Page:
When you watch your investments dip, one of your first instincts will be to exit before you lose more, but that is actually the opposite of the best thing you can do. Instead, take this opportunity to add to your portfolio. When the entire stock market is down, you have a better shot of finding fairly priced investments. You can add securities to your portfolio without paying a premium for them.

You will often hear people say “stocks are on sale!” during any kind of market downturn. While a great catchphrase, it’s not necessarily true. Some investments are always overpriced, even when they’re down 10%. Others are still a deal at peak market. Most securities simply become better priced during a stock market correction, but that does not necessarily make them good investments.

Do not take this opportunity to buy expensive stocks you wish you owned because they’re shiny or trendy. Do use this time to add to your core portfolio, or invest in securities you’ve had on your wishlist for a long time and were merely waiting for the right entry point. Best of all, if you’re not yet investing, this is your chance to get in.

Brand new to investing? Start right now

If you haven’t got any money in the stock market and you’re wondering what all the fuss is about, this is your opportunity to start investing.

Getting into the stock market is easier than you think, and you don’t need a degree in Finance to get started. You can sign up with a robo-advisor, which will invest automatically on your behalf. I’m a personal fan of Wealthsimple, and if you open an account with at least $100 by clicking here, you’ll get your first $10,000 managed totally free.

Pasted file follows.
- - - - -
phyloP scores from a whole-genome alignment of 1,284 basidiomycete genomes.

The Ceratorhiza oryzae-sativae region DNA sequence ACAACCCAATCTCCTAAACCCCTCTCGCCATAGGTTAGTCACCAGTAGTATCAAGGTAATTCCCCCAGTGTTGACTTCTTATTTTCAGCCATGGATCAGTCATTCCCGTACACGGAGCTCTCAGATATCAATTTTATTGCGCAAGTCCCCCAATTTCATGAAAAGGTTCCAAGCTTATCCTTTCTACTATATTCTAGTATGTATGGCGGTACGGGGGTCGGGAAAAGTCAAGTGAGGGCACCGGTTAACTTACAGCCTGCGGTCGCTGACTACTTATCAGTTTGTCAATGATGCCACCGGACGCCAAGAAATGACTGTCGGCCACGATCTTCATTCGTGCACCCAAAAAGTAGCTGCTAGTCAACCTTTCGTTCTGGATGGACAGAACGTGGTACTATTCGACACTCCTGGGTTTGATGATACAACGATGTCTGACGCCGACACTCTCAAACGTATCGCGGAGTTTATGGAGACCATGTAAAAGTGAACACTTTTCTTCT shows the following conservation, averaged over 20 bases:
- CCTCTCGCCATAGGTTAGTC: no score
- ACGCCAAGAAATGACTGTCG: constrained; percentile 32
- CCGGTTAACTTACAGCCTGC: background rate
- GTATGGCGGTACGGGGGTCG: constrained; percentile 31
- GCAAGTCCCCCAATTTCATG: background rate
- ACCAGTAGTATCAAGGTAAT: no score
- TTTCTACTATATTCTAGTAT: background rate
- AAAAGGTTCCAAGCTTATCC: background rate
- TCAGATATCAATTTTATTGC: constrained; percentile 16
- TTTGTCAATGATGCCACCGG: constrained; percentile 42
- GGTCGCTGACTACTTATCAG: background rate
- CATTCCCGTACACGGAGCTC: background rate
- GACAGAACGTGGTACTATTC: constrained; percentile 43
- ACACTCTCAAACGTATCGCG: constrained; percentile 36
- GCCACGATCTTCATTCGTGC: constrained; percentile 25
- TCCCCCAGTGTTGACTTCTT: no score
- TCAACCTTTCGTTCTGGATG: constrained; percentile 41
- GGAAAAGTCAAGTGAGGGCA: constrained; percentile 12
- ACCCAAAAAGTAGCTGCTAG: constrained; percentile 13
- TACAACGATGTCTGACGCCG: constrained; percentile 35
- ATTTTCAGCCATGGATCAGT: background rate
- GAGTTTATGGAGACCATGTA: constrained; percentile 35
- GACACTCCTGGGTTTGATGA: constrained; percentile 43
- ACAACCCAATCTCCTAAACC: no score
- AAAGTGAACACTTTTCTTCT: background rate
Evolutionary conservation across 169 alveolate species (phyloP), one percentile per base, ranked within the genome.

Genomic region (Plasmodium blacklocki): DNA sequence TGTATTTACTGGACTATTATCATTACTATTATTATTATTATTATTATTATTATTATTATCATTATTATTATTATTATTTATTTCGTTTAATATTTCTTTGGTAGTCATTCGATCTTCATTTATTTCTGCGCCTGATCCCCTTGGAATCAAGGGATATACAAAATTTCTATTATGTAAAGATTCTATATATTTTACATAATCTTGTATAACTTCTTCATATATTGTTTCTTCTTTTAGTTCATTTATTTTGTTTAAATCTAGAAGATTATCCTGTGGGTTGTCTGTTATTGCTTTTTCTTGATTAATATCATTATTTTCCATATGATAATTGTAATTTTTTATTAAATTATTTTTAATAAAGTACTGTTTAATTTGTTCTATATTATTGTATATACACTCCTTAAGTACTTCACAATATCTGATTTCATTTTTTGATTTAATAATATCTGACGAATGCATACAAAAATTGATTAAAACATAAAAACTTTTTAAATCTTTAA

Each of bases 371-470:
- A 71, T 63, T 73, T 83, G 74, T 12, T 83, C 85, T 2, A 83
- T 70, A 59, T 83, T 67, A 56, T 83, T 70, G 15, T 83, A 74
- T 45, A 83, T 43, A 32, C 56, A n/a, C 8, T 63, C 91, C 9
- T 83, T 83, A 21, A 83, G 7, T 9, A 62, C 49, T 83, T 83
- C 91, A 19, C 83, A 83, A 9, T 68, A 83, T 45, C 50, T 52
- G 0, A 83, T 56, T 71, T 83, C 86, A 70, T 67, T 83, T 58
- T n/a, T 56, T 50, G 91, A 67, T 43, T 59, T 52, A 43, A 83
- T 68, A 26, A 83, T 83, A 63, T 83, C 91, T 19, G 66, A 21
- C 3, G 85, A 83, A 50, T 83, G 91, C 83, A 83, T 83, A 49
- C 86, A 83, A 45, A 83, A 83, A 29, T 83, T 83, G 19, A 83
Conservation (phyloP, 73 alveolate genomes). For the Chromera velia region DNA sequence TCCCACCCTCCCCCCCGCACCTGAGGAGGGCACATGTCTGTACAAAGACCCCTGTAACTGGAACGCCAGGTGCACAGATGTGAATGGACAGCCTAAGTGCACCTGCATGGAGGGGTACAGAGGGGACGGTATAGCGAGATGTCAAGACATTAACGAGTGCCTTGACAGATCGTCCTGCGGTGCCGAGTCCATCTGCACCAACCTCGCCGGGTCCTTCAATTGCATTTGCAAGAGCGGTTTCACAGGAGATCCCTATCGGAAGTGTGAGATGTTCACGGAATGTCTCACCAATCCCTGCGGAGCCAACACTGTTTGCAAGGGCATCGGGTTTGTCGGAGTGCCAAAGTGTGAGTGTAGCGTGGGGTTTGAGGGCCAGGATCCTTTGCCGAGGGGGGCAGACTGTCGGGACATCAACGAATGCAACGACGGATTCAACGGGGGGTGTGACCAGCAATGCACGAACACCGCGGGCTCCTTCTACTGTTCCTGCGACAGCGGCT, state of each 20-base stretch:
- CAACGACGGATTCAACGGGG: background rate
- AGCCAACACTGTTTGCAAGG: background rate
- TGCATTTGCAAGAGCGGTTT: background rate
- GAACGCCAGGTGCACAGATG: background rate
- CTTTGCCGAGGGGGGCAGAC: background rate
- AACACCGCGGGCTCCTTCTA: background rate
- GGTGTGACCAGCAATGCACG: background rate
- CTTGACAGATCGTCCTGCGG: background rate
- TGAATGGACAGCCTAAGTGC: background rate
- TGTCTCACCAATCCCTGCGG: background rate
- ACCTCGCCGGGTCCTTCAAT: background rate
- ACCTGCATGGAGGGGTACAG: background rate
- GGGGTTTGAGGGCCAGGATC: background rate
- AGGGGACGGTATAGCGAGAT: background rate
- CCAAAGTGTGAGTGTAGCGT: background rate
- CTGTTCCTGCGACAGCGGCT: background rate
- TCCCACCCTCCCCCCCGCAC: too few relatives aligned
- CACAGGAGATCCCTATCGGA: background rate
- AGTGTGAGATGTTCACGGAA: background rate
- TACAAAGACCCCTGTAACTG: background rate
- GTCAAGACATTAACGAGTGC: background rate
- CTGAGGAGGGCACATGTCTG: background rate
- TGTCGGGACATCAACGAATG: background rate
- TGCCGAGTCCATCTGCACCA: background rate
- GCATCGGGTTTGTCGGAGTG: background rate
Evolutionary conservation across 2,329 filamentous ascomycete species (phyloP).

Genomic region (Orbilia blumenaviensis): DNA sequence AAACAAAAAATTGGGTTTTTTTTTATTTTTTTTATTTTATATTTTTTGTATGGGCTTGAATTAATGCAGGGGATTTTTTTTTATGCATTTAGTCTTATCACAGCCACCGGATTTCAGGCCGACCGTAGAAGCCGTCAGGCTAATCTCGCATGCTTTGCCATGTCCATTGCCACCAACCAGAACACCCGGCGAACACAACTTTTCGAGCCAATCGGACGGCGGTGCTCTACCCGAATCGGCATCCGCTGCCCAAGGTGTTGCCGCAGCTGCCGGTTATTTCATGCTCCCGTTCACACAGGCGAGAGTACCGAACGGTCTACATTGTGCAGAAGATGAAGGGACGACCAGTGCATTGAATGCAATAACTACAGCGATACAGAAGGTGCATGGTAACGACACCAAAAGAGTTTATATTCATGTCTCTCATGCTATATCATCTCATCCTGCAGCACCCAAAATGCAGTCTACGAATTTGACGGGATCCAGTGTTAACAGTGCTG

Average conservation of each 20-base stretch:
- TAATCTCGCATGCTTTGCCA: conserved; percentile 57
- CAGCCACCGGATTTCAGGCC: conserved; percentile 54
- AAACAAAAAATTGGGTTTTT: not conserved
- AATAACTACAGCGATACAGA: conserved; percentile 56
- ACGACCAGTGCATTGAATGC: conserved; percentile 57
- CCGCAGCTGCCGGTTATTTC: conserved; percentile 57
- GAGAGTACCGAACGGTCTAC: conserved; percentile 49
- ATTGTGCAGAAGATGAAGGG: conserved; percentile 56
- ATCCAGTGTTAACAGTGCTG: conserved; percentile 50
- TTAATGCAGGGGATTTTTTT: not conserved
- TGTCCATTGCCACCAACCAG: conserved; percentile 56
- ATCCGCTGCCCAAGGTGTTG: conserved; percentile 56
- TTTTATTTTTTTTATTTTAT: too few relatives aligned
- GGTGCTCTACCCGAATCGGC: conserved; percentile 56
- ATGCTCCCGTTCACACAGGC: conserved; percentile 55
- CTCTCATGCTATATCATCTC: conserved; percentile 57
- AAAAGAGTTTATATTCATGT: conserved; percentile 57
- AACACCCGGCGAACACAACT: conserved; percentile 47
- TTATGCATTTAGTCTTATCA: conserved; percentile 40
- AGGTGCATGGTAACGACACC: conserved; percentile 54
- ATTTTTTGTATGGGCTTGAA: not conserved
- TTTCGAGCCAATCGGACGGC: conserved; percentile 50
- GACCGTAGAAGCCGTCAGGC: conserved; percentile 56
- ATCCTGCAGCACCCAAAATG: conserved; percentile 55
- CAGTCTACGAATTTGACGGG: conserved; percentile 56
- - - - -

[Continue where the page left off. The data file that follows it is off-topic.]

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If you do want to try your hand at self-directed investing, you want to find a low-cost brokerage account. I personally hold all my registered accounts, including my baby’s college savings, with Questrade. They offer no-commissions on ETF purchases, and buying and selling stocks is typically less than $10 per trade.

Still torn? Now is a great time to forget the market and save cash

I know I’ve personally been looking at this market downturn and feeling broke.

I shouldn’t. Logically I understand there is no connection between my investments and my spending money, but simply watching those balances dip makes me *feel* like I have less cash on hand to go shopping. It also makes me look more critically at my savings. Is my emergency fund large enough? Am I really saving enough for the future?

A lot of personal finance is pure math, but this is a situation where you should trust your gut: how do you feel about the current market downturn?